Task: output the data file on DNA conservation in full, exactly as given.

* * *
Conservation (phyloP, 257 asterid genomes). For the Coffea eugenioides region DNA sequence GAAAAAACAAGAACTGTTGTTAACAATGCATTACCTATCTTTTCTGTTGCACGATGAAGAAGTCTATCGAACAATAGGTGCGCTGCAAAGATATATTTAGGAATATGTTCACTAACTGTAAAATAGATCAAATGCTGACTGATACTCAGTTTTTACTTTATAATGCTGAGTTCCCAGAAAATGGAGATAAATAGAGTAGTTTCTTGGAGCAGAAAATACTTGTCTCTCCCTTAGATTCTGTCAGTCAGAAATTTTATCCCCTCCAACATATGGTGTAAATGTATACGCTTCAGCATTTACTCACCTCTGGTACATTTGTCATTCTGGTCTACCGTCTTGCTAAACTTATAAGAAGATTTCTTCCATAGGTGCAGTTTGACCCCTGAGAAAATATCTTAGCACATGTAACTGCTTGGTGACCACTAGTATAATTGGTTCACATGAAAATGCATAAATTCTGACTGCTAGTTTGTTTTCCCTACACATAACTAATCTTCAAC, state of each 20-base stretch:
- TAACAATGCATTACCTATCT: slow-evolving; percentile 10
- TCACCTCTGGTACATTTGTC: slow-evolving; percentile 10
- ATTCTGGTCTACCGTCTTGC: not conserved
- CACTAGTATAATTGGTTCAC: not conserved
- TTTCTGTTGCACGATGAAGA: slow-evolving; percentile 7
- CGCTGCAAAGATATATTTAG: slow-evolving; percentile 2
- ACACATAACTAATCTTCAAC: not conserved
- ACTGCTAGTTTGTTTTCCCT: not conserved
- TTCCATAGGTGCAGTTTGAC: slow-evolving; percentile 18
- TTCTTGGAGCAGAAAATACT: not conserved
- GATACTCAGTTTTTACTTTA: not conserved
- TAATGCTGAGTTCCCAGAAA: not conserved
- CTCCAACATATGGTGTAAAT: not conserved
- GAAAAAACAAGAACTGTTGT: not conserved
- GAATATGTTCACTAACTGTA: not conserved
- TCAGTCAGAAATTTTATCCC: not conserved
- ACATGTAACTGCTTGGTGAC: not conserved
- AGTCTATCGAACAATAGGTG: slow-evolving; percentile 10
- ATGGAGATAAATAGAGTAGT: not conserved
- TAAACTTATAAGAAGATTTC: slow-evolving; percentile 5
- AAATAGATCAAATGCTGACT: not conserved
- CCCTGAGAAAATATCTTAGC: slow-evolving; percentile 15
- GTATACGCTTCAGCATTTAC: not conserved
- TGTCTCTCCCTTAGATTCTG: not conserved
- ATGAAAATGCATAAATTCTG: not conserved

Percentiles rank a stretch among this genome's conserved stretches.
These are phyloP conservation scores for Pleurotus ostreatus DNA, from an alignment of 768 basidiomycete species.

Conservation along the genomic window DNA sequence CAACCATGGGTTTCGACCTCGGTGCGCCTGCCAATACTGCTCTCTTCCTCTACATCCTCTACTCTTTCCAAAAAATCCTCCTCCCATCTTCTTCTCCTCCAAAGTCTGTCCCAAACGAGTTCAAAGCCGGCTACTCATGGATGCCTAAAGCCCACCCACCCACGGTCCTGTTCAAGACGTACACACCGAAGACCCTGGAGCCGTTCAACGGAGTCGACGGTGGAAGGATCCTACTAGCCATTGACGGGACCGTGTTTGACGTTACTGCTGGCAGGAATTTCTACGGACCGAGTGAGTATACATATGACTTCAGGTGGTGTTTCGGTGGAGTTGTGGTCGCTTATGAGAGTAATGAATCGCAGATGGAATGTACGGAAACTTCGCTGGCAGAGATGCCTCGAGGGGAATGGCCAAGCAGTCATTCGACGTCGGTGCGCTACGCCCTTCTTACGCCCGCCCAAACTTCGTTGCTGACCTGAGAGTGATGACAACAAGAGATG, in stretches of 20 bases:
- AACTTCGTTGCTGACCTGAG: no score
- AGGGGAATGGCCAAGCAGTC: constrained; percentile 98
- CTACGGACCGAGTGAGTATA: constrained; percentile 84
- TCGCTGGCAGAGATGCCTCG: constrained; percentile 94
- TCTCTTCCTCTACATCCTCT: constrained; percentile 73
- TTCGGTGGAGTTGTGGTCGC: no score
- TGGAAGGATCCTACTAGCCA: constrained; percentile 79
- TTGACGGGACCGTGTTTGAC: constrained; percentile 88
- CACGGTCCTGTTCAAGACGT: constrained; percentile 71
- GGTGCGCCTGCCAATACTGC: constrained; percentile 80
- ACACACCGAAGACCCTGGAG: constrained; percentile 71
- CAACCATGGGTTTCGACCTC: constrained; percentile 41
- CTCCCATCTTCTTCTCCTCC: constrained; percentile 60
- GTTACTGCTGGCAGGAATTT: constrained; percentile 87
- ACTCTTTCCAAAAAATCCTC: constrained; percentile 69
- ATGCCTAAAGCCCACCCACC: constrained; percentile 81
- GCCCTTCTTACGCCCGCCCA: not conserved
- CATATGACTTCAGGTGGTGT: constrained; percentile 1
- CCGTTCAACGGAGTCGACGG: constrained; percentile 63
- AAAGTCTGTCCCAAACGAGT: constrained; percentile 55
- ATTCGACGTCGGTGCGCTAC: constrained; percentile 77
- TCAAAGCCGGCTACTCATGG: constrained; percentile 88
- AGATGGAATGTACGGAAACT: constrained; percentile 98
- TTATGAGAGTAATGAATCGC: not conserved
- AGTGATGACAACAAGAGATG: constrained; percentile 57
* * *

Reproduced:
Conservation (phyloP, 257 asterid genomes). For the Coffea eugenioides region DNA sequence GAAAAAACAAGAACTGTTGTTAACAATGCATTACCTATCTTTTCTGTTGCACGATGAAGAAGTCTATCGAACAATAGGTGCGCTGCAAAGATATATTTAGGAATATGTTCACTAACTGTAAAATAGATCAAATGCTGACTGATACTCAGTTTTTACTTTATAATGCTGAGTTCCCAGAAAATGGAGATAAATAGAGTAGTTTCTTGGAGCAGAAAATACTTGTCTCTCCCTTAGATTCTGTCAGTCAGAAATTTTATCCCCTCCAACATATGGTGTAAATGTATACGCTTCAGCATTTACTCACCTCTGGTACATTTGTCATTCTGGTCTACCGTCTTGCTAAACTTATAAGAAGATTTCTTCCATAGGTGCAGTTTGACCCCTGAGAAAATATCTTAGCACATGTAACTGCTTGGTGACCACTAGTATAATTGGTTCACATGAAAATGCATAAATTCTGACTGCTAGTTTGTTTTCCCTACACATAACTAATCTTCAAC, state of each 20-base stretch:
- TAACAATGCATTACCTATCT: slow-evolving; percentile 10
- TCACCTCTGGTACATTTGTC: slow-evolving; percentile 10
- ATTCTGGTCTACCGTCTTGC: not conserved
- CACTAGTATAATTGGTTCAC: not conserved
- TTTCTGTTGCACGATGAAGA: slow-evolving; percentile 7
- CGCTGCAAAGATATATTTAG: slow-evolving; percentile 2
- ACACATAACTAATCTTCAAC: not conserved
- ACTGCTAGTTTGTTTTCCCT: not conserved
- TTCCATAGGTGCAGTTTGAC: slow-evolving; percentile 18
- TTCTTGGAGCAGAAAATACT: not conserved
- GATACTCAGTTTTTACTTTA: not conserved
- TAATGCTGAGTTCCCAGAAA: not conserved
- CTCCAACATATGGTGTAAAT: not conserved
- GAAAAAACAAGAACTGTTGT: not conserved
- GAATATGTTCACTAACTGTA: not conserved
- TCAGTCAGAAATTTTATCCC: not conserved
- ACATGTAACTGCTTGGTGAC: not conserved
- AGTCTATCGAACAATAGGTG: slow-evolving; percentile 10
- ATGGAGATAAATAGAGTAGT: not conserved
- TAAACTTATAAGAAGATTTC: slow-evolving; percentile 5
- AAATAGATCAAATGCTGACT: not conserved
- CCCTGAGAAAATATCTTAGC: slow-evolving; percentile 15
- GTATACGCTTCAGCATTTAC: not conserved
- TGTCTCTCCCTTAGATTCTG: not conserved
- ATGAAAATGCATAAATTCTG: not conserved

Percentiles rank a stretch among this genome's conserved stretches.
These are phyloP conservation scores for Pleurotus ostreatus DNA, from an alignment of 768 basidiomycete species.

Conservation along the genomic window DNA sequence CAACCATGGGTTTCGACCTCGGTGCGCCTGCCAATACTGCTCTCTTCCTCTACATCCTCTACTCTTTCCAAAAAATCCTCCTCCCATCTTCTTCTCCTCCAAAGTCTGTCCCAAACGAGTTCAAAGCCGGCTACTCATGGATGCCTAAAGCCCACCCACCCACGGTCCTGTTCAAGACGTACACACCGAAGACCCTGGAGCCGTTCAACGGAGTCGACGGTGGAAGGATCCTACTAGCCATTGACGGGACCGTGTTTGACGTTACTGCTGGCAGGAATTTCTACGGACCGAGTGAGTATACATATGACTTCAGGTGGTGTTTCGGTGGAGTTGTGGTCGCTTATGAGAGTAATGAATCGCAGATGGAATGTACGGAAACTTCGCTGGCAGAGATGCCTCGAGGGGAATGGCCAAGCAGTCATTCGACGTCGGTGCGCTACGCCCTTCTTACGCCCGCCCAAACTTCGTTGCTGACCTGAGAGTGATGACAACAAGAGATG, in stretches of 20 bases:
- AACTTCGTTGCTGACCTGAG: no score
- AGGGGAATGGCCAAGCAGTC: constrained; percentile 98
- CTACGGACCGAGTGAGTATA: constrained; percentile 84
- TCGCTGGCAGAGATGCCTCG: constrained; percentile 94
- TCTCTTCCTCTACATCCTCT: constrained; percentile 73
- TTCGGTGGAGTTGTGGTCGC: no score
- TGGAAGGATCCTACTAGCCA: constrained; percentile 79
- TTGACGGGACCGTGTTTGAC: constrained; percentile 88
- CACGGTCCTGTTCAAGACGT: constrained; percentile 71
- GGTGCGCCTGCCAATACTGC: constrained; percentile 80
- ACACACCGAAGACCCTGGAG: constrained; percentile 71
- CAACCATGGGTTTCGACCTC: constrained; percentile 41
- CTCCCATCTTCTTCTCCTCC: constrained; percentile 60
- GTTACTGCTGGCAGGAATTT: constrained; percentile 87
- ACTCTTTCCAAAAAATCCTC: constrained; percentile 69
- ATGCCTAAAGCCCACCCACC: constrained; percentile 81
- GCCCTTCTTACGCCCGCCCA: not conserved
- CATATGACTTCAGGTGGTGT: constrained; percentile 1
- CCGTTCAACGGAGTCGACGG: constrained; percentile 63
- AAAGTCTGTCCCAAACGAGT: constrained; percentile 55
- ATTCGACGTCGGTGCGCTAC: constrained; percentile 77
- TCAAAGCCGGCTACTCATGG: constrained; percentile 88
- AGATGGAATGTACGGAAACT: constrained; percentile 98
- TTATGAGAGTAATGAATCGC: not conserved
- AGTGATGACAACAAGAGATG: constrained; percentile 57